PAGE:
Gov. Mike Dunleavy’s budget proposal has a $917 million deficit under current revenue projections, and includes a full statutory dividend that would pay roughly $3,900 per eligible Alaskan at a cost of $2.5 billion. The House’s current version of the budget — largely unchanged from the governor’s spending plan — would pay a $2,700 dividend and create a $400 million deficit. The Senate has discussed a roughly $1,300 dividend, which would leave the state $300 million in surplus. But that dividend figure is still projected to create a deficit within three years without new revenue.
Throughout the legislative session, lawmakers have heard from education stakeholders about a crisis in schools with state funding staying virtually unchanged since 2017. None of the three spending plans currently account for an education funding boost.
Apart from Dunleavy’s carbon monetization bills, no other legislation has been introduced this year that could significantly raise state revenue. Dunleavy’s legislation is not expected to raise revenue over the fiscal year that ends next July.
The last election saw Democrats pick up two in seats in the 20-seat Senate for a total of nine. There’s more interest this year in that legislative chamber for an oil tax adjustment than there has been in recent years.
Golovin Democrat Donny Olson, co-chair of the Senate Finance Committee, scheduled the first hearing on the oil and gas tax bill for March 31 in its only committee of referral. Senate President Gary Stevens, R-Kodiak, said that it could be part of a discussion to find ways to pay for state services.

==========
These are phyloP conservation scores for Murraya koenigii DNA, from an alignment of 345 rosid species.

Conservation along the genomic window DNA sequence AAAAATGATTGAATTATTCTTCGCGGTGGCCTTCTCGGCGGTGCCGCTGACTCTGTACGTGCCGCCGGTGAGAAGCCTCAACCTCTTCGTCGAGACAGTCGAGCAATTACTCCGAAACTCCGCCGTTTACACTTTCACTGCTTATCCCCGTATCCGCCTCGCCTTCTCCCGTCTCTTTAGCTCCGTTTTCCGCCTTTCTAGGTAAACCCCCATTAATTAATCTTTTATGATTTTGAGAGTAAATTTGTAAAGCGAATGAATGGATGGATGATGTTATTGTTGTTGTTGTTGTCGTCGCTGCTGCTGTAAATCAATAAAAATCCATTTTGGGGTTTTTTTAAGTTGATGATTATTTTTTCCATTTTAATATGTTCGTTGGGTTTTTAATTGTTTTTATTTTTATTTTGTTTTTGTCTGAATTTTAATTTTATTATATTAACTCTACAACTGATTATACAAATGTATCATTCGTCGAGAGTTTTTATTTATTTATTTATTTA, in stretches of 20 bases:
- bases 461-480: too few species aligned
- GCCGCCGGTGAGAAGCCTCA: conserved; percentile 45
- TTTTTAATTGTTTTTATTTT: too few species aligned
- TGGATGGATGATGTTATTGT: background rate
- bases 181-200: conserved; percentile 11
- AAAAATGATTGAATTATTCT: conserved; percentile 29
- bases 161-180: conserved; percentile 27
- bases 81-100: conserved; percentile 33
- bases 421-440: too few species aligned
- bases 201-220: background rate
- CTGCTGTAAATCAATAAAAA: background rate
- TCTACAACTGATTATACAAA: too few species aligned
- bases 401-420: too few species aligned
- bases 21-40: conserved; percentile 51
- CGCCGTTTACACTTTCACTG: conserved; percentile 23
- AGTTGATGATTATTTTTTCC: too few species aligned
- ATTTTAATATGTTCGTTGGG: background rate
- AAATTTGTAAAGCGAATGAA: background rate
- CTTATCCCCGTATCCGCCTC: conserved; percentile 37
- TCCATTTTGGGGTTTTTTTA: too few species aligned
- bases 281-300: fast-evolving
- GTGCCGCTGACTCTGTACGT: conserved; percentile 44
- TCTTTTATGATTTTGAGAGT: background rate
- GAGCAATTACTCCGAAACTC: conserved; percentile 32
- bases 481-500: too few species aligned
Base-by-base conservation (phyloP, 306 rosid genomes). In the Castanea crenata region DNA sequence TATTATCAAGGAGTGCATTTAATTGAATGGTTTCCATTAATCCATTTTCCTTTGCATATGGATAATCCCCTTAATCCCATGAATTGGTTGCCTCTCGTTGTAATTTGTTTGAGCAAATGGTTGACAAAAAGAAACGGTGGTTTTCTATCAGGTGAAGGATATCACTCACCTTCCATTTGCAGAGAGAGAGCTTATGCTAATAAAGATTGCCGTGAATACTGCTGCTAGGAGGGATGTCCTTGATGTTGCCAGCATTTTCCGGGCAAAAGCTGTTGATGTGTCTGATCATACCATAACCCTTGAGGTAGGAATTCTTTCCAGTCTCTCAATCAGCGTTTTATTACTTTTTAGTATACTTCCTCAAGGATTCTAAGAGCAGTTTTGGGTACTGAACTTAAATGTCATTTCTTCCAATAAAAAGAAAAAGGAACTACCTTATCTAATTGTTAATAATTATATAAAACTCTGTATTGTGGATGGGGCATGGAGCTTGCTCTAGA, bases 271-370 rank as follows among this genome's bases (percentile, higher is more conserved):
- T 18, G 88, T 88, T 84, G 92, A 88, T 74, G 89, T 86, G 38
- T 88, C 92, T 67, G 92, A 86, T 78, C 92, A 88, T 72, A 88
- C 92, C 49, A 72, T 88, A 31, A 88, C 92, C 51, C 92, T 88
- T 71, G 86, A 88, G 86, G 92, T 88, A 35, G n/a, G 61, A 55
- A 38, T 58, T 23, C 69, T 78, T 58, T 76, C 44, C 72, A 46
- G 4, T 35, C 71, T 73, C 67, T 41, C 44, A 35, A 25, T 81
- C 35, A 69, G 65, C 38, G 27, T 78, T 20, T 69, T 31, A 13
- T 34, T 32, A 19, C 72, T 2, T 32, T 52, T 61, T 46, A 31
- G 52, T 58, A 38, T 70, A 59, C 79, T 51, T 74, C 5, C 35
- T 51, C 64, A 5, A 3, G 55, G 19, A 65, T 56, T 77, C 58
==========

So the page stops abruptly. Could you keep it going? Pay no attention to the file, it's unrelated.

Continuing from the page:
“We are looking for commonsense fixes to help stabilize our budget process, and this is one of many proposals that the Senate will evaluate and see how in shapes into closing our fiscal gap,” Stevens said in a prepared statement.
Debates about adjusting the state’s oil tax structure are notoriously complicated, and contentious. Advocates of higher taxes argue that Alaska is missing out on revenue from its resources, while critics say a higher financial burden on the industry would lead to job losses and quash investment.
There was a provision in a 2020 ballot initiative — a narrower ring-fencing provision on North Slope legacy oil fields — similar to what’s in the Senate bill. The initiative was soundly defeated by Alaska voters.
The Senate’s 42-page bill will bypass the resources committee. Anchorage Republican Cathy Giessel, who chairs that committee, declined to comment on the bill. In 2016, she wrote in opposition to ACES — a previous tax regime with a higher tax burden on the oil industry — over concerns it stifled investment.
The Alaska Oil and Gas Association, an industry group with 14 member companies, did not respond to a request for comment March 24 on the Senate’s measure, and neither did a spokesperson for Hilcorp. A spokesperson for ConocoPhillips Alaska said simply that it is “reviewing the proposed oil tax bill.”
The Senate bill could face an uphill battle in the House if it advances to that legislative chamber.
Republican Rep. Tom McKay, who chairs the House Resources Committee, said he would need to closely examine the legislation, but his priority was increasing production. McKay, who has worked as petroleum engineer since 1980, said getting more oil flowing through the trans-Alaska pipeline would be “the most painless” way to bridge the state’s fiscal gap.
“I’m trying to make that pie bigger in my position, and I’m afraid oil tax increases of various types would deter that effort,” he said.
Contact Sean Maguire at [email protected].